25 Most Controversial Territorial Disputes

Look at a map of the world. Do you see all those crisp looking borders with pretty colors between them? They look really clean and well defined, right? Well, unfortunately, the world is not like that. Everyday borders shift, old countries are dissolved, and new countries are formed. Many parts of our world are claimed by numerous countries, and a lot of those borders are just rough approximations. In fact, many times, depending on whose map you look at, the world will change drastically. So, next time you look at an atlas, take what you see with a grain of salt. Here are the 25 Most Controversial Territorial Disputes.



For centuries, Greece and Turkey have been at each other’s throats, and this time, the situation is no different. They’ve gone back and forth taking and re-taking control of Cyprus. After several recent invasions by both sides, the island has now been split in half. As of today, the northern 37% is under Turkish control while the southern 63% is under the control of the Republic of Cyprus (primarily Greek). Between the two is a buffer zone administered by NATO.


Ceuta and Melilla

Ceuta and Melillahttp://www.theweek.co.uk/94326/ceuta-and-melilla-why-does-spain-own-two-cities-in-africa

These cities on the northern coast of Morocco are Spain’s only remaining territories in Africa. Morocco has repeatedly called for the Spanish government to transfer sovereignty of the two cities, but in both cases, the local population rejected the idea by an overwhelming majority. So, for now, they remain officially in the European Union.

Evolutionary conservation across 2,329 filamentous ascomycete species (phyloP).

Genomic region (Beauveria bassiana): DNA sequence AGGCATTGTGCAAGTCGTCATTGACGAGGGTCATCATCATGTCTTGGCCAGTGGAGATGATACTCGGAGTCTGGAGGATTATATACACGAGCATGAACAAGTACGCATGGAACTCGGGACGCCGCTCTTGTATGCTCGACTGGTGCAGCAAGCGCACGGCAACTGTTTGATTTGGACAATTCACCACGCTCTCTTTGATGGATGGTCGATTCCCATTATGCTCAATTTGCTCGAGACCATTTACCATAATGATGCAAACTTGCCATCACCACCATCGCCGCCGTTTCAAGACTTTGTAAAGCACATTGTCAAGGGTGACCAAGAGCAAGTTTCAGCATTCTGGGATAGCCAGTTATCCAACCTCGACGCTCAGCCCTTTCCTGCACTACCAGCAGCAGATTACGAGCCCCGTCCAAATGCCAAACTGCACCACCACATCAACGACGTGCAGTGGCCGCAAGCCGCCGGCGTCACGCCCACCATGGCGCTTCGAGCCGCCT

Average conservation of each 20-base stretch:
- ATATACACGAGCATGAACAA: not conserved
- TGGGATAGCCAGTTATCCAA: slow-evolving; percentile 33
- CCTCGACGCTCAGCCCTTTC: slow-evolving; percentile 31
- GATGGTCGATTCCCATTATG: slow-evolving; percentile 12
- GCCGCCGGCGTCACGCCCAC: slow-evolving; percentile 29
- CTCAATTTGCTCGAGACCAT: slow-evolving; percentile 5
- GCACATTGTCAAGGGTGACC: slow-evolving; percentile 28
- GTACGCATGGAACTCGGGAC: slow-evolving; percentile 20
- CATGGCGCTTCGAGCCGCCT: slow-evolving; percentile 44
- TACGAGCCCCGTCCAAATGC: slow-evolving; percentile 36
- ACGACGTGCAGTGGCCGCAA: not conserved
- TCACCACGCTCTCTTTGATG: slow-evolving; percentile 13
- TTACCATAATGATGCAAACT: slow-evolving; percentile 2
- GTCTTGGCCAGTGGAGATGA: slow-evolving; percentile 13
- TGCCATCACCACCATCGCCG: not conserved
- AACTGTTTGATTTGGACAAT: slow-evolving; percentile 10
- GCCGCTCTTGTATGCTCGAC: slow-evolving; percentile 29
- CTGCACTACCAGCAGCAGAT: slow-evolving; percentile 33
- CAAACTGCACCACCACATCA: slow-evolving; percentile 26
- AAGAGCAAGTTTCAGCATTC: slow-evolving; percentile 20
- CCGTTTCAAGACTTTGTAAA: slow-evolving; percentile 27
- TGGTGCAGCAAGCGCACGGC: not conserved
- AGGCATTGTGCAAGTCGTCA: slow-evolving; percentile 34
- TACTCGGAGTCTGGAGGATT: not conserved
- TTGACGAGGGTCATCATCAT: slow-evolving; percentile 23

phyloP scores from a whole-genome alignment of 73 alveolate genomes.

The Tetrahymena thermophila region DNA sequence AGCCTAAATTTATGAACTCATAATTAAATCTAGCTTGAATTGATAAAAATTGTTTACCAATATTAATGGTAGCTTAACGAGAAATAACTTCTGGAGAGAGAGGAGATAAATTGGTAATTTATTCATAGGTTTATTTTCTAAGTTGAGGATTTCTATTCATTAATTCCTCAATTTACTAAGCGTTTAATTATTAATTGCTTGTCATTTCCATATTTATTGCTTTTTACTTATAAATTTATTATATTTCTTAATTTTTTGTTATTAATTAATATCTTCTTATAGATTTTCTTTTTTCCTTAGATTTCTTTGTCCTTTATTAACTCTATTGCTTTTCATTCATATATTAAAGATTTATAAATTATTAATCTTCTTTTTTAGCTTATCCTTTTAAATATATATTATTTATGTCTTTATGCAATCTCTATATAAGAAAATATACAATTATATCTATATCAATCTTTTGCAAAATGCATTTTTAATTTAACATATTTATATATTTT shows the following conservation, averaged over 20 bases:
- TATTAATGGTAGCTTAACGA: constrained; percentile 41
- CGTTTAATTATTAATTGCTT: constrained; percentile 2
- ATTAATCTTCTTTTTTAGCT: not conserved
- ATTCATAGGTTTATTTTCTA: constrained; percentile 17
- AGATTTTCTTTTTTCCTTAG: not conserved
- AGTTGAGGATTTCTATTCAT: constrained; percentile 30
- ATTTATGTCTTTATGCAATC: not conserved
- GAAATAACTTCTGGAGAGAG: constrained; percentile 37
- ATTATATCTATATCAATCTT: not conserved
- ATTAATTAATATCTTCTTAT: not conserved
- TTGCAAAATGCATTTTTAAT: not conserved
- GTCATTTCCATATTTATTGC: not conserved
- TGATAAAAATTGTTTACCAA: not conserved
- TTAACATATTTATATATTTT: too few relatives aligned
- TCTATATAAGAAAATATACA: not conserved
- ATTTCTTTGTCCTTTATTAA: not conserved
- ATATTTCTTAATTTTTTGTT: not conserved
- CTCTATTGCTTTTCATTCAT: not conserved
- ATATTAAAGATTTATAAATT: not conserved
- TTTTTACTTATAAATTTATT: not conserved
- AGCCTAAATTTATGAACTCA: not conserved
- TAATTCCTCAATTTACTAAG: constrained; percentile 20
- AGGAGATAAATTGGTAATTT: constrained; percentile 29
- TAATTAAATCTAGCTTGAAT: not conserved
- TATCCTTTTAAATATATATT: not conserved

Point 20


Getting along has never really been a strong point for the governments of Malaysia and Singapore. Recently, however, things really got interesting when Malaysia accused Singapore of running off with some of their land. Because Singapore is an island, it relies on reclaiming land out of the surrounding waterways. Evidently though, the area known as the Point 20 Sliver was not the smartest place to go digging.


New Moore / South Talpatti


People will fight over anything these days and the island of New Moore proves it. But to be precise, it wasn’t even an island. It was a sandbar. It was a sandbar that no longer even exists. In 1970, it appeared off the coast of India and Bangladesh after the Bhola cyclone, and in 2010, due to rising sea levels, it once again disappeared beneath the waves. That, however, didn’t stop the two nations from butting heads for almost 40 years over a pile of sand.




In yet another semi-amusing territorial dispute, this uninhabited island in the north Atlantic is claimed by several governments including the UK, Iceland, and Ireland. In 1997 though, Greenpeace occupied the island and called it Waveland. Not surprisingly, none of the other claimants seemed to care enough to mount an invasion.

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